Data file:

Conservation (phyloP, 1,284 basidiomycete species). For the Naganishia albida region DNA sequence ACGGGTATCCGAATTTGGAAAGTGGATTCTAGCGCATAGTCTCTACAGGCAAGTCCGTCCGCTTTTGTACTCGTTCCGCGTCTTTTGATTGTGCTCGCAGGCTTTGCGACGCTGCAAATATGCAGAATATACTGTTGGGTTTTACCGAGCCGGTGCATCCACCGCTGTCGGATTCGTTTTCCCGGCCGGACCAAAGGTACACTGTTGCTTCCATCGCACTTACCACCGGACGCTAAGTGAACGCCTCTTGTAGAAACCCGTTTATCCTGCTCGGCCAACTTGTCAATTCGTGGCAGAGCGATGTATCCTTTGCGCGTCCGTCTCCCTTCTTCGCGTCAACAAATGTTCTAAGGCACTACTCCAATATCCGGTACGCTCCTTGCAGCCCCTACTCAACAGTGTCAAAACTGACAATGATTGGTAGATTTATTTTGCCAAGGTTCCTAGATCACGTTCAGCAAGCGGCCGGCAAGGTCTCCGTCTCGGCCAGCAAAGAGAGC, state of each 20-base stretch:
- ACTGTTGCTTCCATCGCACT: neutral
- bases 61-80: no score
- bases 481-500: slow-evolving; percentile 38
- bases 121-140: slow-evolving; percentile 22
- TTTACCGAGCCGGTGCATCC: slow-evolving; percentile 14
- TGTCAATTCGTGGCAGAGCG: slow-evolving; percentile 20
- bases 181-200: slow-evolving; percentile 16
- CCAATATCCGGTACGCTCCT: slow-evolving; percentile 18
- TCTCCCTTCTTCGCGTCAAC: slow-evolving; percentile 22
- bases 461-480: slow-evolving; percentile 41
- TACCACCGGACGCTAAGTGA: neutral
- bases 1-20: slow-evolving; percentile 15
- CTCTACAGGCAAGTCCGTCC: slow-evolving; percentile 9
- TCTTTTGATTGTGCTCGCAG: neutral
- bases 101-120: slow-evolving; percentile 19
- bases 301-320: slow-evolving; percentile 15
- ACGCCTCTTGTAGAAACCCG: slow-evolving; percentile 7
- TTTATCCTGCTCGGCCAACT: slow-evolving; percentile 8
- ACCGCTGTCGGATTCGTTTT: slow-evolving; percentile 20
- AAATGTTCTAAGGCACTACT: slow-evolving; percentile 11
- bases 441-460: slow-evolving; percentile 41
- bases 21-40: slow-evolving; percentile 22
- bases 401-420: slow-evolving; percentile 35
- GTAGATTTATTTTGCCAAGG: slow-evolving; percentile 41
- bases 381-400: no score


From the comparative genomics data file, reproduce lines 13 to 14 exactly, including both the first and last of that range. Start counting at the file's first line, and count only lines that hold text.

- bases 1-20: slow-evolving; percentile 15
- CTCTACAGGCAAGTCCGTCC: slow-evolving; percentile 9